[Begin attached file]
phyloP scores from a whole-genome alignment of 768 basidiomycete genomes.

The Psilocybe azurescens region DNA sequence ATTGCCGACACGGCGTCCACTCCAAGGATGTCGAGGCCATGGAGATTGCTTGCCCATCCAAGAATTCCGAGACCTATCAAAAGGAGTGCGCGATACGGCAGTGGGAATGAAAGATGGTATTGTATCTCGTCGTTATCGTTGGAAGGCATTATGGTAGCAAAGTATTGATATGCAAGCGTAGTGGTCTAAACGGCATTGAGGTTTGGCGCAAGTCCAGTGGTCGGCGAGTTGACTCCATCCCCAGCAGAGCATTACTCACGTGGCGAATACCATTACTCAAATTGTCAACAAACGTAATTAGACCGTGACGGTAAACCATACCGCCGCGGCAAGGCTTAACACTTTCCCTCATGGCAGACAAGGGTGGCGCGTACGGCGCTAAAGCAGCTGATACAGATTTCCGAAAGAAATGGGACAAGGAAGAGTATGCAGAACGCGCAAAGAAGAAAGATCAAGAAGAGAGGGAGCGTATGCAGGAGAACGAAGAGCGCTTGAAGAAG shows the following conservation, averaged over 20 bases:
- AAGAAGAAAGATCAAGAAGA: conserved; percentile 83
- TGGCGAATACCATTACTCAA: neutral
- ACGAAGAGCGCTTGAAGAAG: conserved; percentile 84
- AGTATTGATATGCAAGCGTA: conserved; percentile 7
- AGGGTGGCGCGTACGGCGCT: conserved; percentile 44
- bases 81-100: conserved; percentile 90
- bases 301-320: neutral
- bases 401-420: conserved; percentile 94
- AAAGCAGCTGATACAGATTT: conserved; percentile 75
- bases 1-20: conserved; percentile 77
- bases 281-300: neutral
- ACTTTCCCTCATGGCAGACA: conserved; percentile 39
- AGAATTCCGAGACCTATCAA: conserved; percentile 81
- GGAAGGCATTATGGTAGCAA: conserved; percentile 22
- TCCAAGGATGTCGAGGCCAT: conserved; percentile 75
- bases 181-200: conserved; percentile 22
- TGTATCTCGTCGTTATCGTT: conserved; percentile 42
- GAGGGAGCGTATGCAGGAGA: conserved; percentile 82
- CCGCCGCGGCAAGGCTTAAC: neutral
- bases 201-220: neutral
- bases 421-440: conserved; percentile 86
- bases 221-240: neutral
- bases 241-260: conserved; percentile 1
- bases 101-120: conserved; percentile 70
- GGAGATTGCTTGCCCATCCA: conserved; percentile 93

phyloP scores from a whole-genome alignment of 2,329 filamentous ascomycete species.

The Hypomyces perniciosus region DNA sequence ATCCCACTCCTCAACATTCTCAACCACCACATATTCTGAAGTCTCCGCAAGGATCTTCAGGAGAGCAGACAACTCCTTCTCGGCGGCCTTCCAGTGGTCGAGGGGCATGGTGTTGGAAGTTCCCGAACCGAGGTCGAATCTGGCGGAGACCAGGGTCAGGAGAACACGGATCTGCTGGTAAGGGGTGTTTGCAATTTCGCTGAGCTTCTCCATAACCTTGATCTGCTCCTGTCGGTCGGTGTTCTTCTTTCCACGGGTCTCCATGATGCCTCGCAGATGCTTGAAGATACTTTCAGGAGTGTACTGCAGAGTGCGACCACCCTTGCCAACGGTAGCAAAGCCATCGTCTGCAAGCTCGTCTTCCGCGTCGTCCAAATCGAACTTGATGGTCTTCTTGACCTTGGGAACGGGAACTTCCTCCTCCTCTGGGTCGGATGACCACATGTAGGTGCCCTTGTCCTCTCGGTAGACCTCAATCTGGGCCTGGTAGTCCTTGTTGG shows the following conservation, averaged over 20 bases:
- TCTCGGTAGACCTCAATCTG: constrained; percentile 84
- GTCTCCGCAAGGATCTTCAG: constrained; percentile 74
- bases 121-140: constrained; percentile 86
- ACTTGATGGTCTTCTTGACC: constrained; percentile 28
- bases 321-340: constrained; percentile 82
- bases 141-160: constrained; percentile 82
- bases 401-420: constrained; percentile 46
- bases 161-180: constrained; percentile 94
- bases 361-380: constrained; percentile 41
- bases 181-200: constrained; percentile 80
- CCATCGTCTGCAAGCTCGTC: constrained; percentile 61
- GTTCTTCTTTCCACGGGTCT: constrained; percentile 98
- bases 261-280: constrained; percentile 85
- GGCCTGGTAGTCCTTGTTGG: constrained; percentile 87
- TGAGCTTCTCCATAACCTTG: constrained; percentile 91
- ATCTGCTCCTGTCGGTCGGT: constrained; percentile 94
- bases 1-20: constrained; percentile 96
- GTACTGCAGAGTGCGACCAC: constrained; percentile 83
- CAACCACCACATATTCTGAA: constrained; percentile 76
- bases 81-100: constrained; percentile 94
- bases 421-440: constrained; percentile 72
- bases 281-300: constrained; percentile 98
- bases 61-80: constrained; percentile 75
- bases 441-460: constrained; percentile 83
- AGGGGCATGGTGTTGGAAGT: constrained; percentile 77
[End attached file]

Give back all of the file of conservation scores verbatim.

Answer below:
phyloP scores from a whole-genome alignment of 768 basidiomycete genomes.

The Psilocybe azurescens region DNA sequence ATTGCCGACACGGCGTCCACTCCAAGGATGTCGAGGCCATGGAGATTGCTTGCCCATCCAAGAATTCCGAGACCTATCAAAAGGAGTGCGCGATACGGCAGTGGGAATGAAAGATGGTATTGTATCTCGTCGTTATCGTTGGAAGGCATTATGGTAGCAAAGTATTGATATGCAAGCGTAGTGGTCTAAACGGCATTGAGGTTTGGCGCAAGTCCAGTGGTCGGCGAGTTGACTCCATCCCCAGCAGAGCATTACTCACGTGGCGAATACCATTACTCAAATTGTCAACAAACGTAATTAGACCGTGACGGTAAACCATACCGCCGCGGCAAGGCTTAACACTTTCCCTCATGGCAGACAAGGGTGGCGCGTACGGCGCTAAAGCAGCTGATACAGATTTCCGAAAGAAATGGGACAAGGAAGAGTATGCAGAACGCGCAAAGAAGAAAGATCAAGAAGAGAGGGAGCGTATGCAGGAGAACGAAGAGCGCTTGAAGAAG shows the following conservation, averaged over 20 bases:
- AAGAAGAAAGATCAAGAAGA: conserved; percentile 83
- TGGCGAATACCATTACTCAA: neutral
- ACGAAGAGCGCTTGAAGAAG: conserved; percentile 84
- AGTATTGATATGCAAGCGTA: conserved; percentile 7
- AGGGTGGCGCGTACGGCGCT: conserved; percentile 44
- bases 81-100: conserved; percentile 90
- bases 301-320: neutral
- bases 401-420: conserved; percentile 94
- AAAGCAGCTGATACAGATTT: conserved; percentile 75
- bases 1-20: conserved; percentile 77
- bases 281-300: neutral
- ACTTTCCCTCATGGCAGACA: conserved; percentile 39
- AGAATTCCGAGACCTATCAA: conserved; percentile 81
- GGAAGGCATTATGGTAGCAA: conserved; percentile 22
- TCCAAGGATGTCGAGGCCAT: conserved; percentile 75
- bases 181-200: conserved; percentile 22
- TGTATCTCGTCGTTATCGTT: conserved; percentile 42
- GAGGGAGCGTATGCAGGAGA: conserved; percentile 82
- CCGCCGCGGCAAGGCTTAAC: neutral
- bases 201-220: neutral
- bases 421-440: conserved; percentile 86
- bases 221-240: neutral
- bases 241-260: conserved; percentile 1
- bases 101-120: conserved; percentile 70
- GGAGATTGCTTGCCCATCCA: conserved; percentile 93

phyloP scores from a whole-genome alignment of 2,329 filamentous ascomycete species.

The Hypomyces perniciosus region DNA sequence ATCCCACTCCTCAACATTCTCAACCACCACATATTCTGAAGTCTCCGCAAGGATCTTCAGGAGAGCAGACAACTCCTTCTCGGCGGCCTTCCAGTGGTCGAGGGGCATGGTGTTGGAAGTTCCCGAACCGAGGTCGAATCTGGCGGAGACCAGGGTCAGGAGAACACGGATCTGCTGGTAAGGGGTGTTTGCAATTTCGCTGAGCTTCTCCATAACCTTGATCTGCTCCTGTCGGTCGGTGTTCTTCTTTCCACGGGTCTCCATGATGCCTCGCAGATGCTTGAAGATACTTTCAGGAGTGTACTGCAGAGTGCGACCACCCTTGCCAACGGTAGCAAAGCCATCGTCTGCAAGCTCGTCTTCCGCGTCGTCCAAATCGAACTTGATGGTCTTCTTGACCTTGGGAACGGGAACTTCCTCCTCCTCTGGGTCGGATGACCACATGTAGGTGCCCTTGTCCTCTCGGTAGACCTCAATCTGGGCCTGGTAGTCCTTGTTGG shows the following conservation, averaged over 20 bases:
- TCTCGGTAGACCTCAATCTG: constrained; percentile 84
- GTCTCCGCAAGGATCTTCAG: constrained; percentile 74
- bases 121-140: constrained; percentile 86
- ACTTGATGGTCTTCTTGACC: constrained; percentile 28
- bases 321-340: constrained; percentile 82
- bases 141-160: constrained; percentile 82
- bases 401-420: constrained; percentile 46
- bases 161-180: constrained; percentile 94
- bases 361-380: constrained; percentile 41
- bases 181-200: constrained; percentile 80
- CCATCGTCTGCAAGCTCGTC: constrained; percentile 61
- GTTCTTCTTTCCACGGGTCT: constrained; percentile 98
- bases 261-280: constrained; percentile 85
- GGCCTGGTAGTCCTTGTTGG: constrained; percentile 87
- TGAGCTTCTCCATAACCTTG: constrained; percentile 91
- ATCTGCTCCTGTCGGTCGGT: constrained; percentile 94
- bases 1-20: constrained; percentile 96
- GTACTGCAGAGTGCGACCAC: constrained; percentile 83
- CAACCACCACATATTCTGAA: constrained; percentile 76
- bases 81-100: constrained; percentile 94
- bases 421-440: constrained; percentile 72
- bases 281-300: constrained; percentile 98
- bases 61-80: constrained; percentile 75
- bases 441-460: constrained; percentile 83
- AGGGGCATGGTGTTGGAAGT: constrained; percentile 77